9.6.4 Primary Frequency Response. Interconnection Customer shall ensure the primary frequency response capability of its Large Generating Facility by installing, maintaining, and operating a functioning governor or equivalent controls. The term “functioning governor or equivalent controls” as used herein shall mean the required hardware and/or software that provides frequency responsive real power control with the ability to sense changes in system frequency and autonomously adjust the Large Generating Facility's real power output in accordance with the droop and deadband parameters and in the direction needed to correct frequency deviations. Interconnection Customer is required to install a governor or equivalent controls with the capability of operating with a maximum 5 percent droop and ±0.036 Hz deadband. The droop characteristic shall be based on the nameplate capacity of the Large Generating Facility, and shall be linear in the range of 59 to 61 Hz. The deadband parameter shall be the range of frequencies above and below nominal (60 Hz) in which the governor or equivalent controls is not expected to adjust the Large Generating Facility's real power output in response to frequency deviations. Interconnection Customer shall notify Transmission Provider that the primary frequency response capability of the Large Generating Facility has been tested and confirmed during commissioning. Once Interconnection Customer has synchronized the Large Generating Facility with the Transmission System, Interconnection Customer shall operate the Large Generating Facility consistent with provisions specified in Sections 9.6.4.1 and 9.6.4.2 of this Agreement. The primary frequency response requirements contained herein shall apply to both synchronous and non-synchronous Large Generating Facilities. Nothing in Sections 9.6.4, 9.6.4.1 and 9.6.4.2 shall require the Large Generating Facility to operate above its minimum operating limit or below its maximum operating limit, or otherwise alter its dispatch to have headroom to provide primary frequency response.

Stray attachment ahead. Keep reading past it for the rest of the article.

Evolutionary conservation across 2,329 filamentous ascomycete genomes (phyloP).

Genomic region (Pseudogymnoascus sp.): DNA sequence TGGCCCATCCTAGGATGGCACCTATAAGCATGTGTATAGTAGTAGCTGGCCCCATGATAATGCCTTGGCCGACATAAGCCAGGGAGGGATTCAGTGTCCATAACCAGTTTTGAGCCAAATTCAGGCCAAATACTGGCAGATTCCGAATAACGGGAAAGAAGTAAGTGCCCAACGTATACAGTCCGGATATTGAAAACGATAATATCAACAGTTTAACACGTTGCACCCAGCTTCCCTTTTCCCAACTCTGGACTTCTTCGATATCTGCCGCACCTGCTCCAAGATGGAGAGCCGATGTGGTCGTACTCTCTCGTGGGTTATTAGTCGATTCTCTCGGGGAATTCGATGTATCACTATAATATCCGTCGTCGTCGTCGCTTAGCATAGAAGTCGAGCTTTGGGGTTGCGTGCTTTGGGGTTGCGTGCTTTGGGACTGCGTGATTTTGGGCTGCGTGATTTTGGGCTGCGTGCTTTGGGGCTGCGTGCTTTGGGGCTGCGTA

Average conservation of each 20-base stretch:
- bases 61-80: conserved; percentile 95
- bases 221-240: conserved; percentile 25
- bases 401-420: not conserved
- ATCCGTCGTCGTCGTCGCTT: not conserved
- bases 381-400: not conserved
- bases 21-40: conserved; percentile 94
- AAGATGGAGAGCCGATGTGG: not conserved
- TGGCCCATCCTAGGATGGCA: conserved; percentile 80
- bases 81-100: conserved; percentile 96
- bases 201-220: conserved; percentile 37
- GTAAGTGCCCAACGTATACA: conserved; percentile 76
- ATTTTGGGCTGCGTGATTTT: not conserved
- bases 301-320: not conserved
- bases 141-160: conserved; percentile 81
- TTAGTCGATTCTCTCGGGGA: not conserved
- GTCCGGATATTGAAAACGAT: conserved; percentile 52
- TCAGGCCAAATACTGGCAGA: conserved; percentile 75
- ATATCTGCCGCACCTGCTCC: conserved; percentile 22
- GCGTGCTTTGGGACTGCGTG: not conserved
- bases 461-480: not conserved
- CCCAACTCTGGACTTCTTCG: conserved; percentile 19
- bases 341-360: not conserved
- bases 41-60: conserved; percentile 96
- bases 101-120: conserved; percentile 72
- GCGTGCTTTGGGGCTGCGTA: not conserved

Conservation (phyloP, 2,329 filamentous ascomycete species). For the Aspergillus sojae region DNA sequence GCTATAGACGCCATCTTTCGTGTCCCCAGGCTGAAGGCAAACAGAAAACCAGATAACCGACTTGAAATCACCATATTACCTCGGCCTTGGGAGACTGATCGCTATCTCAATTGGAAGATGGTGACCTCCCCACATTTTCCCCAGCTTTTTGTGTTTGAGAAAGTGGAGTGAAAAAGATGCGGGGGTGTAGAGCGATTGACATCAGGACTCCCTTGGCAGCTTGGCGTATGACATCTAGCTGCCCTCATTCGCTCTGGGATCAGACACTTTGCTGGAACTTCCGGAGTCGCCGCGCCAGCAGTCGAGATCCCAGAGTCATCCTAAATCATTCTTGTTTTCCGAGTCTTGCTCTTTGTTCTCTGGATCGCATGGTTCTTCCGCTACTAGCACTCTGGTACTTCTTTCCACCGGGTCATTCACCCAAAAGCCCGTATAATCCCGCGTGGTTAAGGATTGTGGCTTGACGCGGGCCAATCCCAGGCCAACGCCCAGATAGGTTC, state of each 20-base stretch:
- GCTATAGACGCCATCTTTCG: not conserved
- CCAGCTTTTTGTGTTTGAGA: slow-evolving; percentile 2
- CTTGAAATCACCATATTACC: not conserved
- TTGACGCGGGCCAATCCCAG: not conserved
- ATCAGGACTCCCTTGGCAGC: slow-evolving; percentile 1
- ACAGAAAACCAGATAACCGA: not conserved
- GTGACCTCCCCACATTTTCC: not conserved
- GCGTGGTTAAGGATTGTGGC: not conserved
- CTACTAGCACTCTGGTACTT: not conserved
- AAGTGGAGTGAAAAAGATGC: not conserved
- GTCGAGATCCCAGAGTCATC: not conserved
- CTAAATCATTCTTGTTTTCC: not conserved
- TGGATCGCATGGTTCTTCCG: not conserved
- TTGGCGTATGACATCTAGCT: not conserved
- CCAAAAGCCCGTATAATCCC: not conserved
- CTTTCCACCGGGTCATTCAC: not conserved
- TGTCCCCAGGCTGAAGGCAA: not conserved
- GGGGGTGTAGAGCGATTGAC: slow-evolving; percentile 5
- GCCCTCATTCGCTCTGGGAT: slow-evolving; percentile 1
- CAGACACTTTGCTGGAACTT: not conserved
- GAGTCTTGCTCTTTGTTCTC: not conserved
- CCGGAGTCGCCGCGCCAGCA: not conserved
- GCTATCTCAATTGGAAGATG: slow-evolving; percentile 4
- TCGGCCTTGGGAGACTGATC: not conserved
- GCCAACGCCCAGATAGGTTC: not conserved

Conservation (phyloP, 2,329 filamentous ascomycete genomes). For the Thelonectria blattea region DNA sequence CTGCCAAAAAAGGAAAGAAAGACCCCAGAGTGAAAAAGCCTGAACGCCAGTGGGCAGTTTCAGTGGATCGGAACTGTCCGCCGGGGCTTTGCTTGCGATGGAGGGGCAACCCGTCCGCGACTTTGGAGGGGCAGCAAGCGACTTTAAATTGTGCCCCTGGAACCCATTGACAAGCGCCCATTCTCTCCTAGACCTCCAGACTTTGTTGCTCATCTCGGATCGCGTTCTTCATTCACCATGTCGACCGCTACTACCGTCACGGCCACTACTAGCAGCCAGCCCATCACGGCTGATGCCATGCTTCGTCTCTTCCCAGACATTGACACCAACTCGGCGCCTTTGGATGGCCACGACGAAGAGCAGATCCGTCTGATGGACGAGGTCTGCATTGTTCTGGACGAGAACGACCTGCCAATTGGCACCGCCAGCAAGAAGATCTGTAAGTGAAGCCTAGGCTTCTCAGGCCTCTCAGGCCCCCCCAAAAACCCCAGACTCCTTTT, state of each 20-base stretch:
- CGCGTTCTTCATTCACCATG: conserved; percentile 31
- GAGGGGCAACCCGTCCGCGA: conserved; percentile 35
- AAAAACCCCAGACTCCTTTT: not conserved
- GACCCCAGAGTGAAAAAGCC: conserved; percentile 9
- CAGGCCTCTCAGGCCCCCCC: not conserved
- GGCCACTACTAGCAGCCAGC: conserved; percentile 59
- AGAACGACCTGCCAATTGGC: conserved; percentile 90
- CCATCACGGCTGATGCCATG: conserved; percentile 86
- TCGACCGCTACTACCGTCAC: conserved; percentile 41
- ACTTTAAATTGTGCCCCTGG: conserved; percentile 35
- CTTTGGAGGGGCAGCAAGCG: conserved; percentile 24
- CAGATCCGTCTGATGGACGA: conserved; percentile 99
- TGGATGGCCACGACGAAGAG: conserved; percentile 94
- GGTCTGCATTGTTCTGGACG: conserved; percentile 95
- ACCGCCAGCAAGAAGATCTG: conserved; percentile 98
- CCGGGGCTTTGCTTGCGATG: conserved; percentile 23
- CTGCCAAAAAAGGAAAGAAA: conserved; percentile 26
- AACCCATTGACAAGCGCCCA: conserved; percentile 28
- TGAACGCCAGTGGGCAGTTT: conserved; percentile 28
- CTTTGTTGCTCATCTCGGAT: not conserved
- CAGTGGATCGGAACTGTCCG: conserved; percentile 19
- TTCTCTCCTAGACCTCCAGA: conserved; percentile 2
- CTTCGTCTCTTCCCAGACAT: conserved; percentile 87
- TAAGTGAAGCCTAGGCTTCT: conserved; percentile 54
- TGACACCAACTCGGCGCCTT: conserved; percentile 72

9.6.4.1 Governor or Equivalent Controls. Whenever the Large Generating Facility is operated in parallel with the Transmission System, Interconnection Customer shall operate the Large Generating Facility with its governor or equivalent controls in service and responsive to frequency. Interconnection Customer shall, in coordination with Transmission Provider, set the deadband parameter to a maximum of ±0.036 Hz and set the droop parameter to a maximum of 5 percent. Interconnection Customer shall be required to provide the status and settings of the governor or equivalent controls to Transmission Provider upon request. If Interconnection Customer needs to operate the Large Generating Facility with its governor or equivalent controls not in service, Interconnection Customer shall immediately notify Transmission Provider's system operator, or its designated representative. Interconnection Customer shall make Reasonable Efforts to return its governor or equivalent controls into service as soon as practicable.